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Urticaria - Hives

Urticaria is commonly known as hives. First the skin itches, then it erupts into red welts. The itching may be severe, keeping people from working or sleeping. It's a distressing disorder which affects an estimated 20 percent of the population at one time or another in their lives.

Most cases of urticaria are acute, lasting from a few hours to less than six weeks. Some cases are chronic, lasting more than six weeks. The welts may appear in one place, disappear after a short time, then erupt at another spot, then another. They are made worse by scratching.

Bouts of urticaria have been traced to such triggers as certain foods and additives, infections, drugs (including aspirin), cold, sun exposure, insect stings, alcohol, exercise, endocrine disorders and emotional stress. In some people, pressure caused by belts and constricting clothing causes eruption. Urticaria may be a response to infection including the common cold, strep throat and infectious mononucleosis. In the urticaria-prone person, these triggers cause the body to release chemical mediators, including histamine, from cells. Histamine (which causes itchy, runny noses and watery eyes in hay fever sufferers) dilates the walls of blood vessels, allowing fluids to leak out into the surrounding tissues. Swelling and itching are the result.

How is urticaria treated?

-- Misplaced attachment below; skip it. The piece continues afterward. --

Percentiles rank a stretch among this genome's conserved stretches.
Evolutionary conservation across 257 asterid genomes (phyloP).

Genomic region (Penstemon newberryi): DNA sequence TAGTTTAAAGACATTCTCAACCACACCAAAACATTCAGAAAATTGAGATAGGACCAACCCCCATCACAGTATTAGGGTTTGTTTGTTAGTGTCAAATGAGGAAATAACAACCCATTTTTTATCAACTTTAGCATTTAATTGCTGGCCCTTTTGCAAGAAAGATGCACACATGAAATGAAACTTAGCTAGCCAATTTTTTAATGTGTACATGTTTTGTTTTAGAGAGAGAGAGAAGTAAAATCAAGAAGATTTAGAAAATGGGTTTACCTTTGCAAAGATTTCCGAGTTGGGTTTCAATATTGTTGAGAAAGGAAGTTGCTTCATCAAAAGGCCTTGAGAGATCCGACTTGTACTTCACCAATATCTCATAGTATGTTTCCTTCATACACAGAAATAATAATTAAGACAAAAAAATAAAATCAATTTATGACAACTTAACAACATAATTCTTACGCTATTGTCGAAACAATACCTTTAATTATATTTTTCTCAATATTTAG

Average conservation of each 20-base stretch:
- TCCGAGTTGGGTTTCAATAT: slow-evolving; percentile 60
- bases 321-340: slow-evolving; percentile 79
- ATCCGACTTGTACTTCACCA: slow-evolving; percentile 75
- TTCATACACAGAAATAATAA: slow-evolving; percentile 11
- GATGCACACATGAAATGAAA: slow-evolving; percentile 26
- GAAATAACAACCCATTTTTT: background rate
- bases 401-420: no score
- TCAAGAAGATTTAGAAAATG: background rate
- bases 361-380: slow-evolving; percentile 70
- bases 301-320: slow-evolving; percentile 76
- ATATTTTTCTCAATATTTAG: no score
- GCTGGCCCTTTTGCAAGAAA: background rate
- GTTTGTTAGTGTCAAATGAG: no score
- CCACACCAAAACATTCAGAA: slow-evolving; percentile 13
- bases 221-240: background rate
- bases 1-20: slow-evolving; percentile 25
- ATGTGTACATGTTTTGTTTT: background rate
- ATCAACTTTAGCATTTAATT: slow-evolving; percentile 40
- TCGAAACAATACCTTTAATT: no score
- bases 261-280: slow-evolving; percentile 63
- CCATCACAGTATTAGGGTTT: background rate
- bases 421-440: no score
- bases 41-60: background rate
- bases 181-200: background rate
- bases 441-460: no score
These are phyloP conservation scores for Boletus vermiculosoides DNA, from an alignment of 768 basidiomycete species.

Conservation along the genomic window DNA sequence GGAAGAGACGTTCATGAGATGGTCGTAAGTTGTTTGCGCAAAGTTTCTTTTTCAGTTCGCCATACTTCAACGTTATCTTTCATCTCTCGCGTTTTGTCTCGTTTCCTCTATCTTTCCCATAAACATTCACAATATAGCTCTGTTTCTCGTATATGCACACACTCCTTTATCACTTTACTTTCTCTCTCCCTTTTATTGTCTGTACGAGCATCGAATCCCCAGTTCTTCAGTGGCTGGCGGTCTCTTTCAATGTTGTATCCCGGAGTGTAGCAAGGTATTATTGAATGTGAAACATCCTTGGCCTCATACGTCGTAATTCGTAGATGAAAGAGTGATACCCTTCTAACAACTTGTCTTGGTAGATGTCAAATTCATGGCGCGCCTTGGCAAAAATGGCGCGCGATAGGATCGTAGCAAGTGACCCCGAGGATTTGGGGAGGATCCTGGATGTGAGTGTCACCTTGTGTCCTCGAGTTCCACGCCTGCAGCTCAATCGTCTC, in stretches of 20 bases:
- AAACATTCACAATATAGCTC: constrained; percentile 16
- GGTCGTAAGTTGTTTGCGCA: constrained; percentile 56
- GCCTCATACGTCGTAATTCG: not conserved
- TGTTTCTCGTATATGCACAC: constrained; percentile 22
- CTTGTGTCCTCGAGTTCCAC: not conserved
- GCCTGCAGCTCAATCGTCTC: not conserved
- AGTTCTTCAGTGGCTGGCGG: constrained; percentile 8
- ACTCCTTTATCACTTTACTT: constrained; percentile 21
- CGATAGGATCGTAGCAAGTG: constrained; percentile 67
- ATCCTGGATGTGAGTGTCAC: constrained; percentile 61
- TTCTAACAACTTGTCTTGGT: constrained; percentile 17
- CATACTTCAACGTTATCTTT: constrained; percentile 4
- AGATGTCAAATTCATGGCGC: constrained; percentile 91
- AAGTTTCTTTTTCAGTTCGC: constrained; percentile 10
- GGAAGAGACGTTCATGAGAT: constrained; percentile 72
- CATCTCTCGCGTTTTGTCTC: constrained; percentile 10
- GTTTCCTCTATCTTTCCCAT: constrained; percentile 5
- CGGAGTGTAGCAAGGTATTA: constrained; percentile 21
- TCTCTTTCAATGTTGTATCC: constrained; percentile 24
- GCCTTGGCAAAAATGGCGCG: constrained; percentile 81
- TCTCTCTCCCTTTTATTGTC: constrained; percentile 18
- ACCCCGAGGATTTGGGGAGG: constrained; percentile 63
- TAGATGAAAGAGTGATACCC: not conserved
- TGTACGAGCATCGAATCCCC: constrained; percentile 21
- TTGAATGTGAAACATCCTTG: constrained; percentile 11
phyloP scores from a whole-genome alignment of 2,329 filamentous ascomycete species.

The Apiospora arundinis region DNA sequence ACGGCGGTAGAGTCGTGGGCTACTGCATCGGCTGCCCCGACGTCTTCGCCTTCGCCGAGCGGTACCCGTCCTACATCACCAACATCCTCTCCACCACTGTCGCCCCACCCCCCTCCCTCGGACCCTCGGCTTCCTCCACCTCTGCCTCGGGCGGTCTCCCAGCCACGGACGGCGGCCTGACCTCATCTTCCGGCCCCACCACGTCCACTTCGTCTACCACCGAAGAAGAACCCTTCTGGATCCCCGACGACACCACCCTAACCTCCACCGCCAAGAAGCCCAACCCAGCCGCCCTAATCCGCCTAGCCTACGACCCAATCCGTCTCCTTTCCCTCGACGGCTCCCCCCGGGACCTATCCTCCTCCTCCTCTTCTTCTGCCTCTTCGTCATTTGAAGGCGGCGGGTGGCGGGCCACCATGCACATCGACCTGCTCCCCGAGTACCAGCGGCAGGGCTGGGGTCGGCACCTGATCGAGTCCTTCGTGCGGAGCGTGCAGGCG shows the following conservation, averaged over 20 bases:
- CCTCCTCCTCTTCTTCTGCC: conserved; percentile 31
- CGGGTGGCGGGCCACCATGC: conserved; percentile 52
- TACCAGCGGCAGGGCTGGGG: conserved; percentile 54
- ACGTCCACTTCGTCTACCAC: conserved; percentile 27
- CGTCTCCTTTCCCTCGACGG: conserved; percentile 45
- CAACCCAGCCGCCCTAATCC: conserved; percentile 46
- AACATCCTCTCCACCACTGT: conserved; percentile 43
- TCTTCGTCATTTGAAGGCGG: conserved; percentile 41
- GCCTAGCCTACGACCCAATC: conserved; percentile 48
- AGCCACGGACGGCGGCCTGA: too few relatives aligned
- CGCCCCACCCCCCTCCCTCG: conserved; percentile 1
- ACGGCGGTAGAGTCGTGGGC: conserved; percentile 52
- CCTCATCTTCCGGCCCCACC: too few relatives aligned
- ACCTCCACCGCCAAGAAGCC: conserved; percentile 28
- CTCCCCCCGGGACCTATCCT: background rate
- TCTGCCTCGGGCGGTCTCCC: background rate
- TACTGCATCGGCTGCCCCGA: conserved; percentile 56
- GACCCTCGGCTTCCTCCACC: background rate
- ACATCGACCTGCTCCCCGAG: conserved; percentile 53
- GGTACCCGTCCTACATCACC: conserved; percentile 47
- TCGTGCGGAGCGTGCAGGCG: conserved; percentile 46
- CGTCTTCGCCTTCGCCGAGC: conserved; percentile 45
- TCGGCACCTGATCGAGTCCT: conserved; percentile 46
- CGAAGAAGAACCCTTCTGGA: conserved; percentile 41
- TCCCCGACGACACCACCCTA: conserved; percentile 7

Your allergist first will alleviate the discomfort with medications, such as antihistamines. Severe attacks of urticaria can be temporarily relieved by injections of epinephrine; rarely in these cases, corticosteroids may be prescribed for a short period. Other drugs may be required for specific types of urticaria. If the cause can be identified, the best course of treatment is avoidance of the substance that triggers urticaria. If a problem with a specific food is strongly suspected, then it should be avoided. This may require a careful reading of packaged food labels and inquiry about ingredient in restaurant meals. Loose-fitting clothing will help relieve pressure urticaria. Avoid harsh soaps and frequent bathing to reduce the problem of dry skin, which can cause itching and scratching that can aggravate urticaria. Vigorous toweling after a bath may precipitate hives. Although success of identifying the cause of chronic urticaria varies from clinic to clinic according to patient populations, it usually is no higher than 20 percent of cases. It may last for months or for years and burn itself out, never to bother the sufferer again.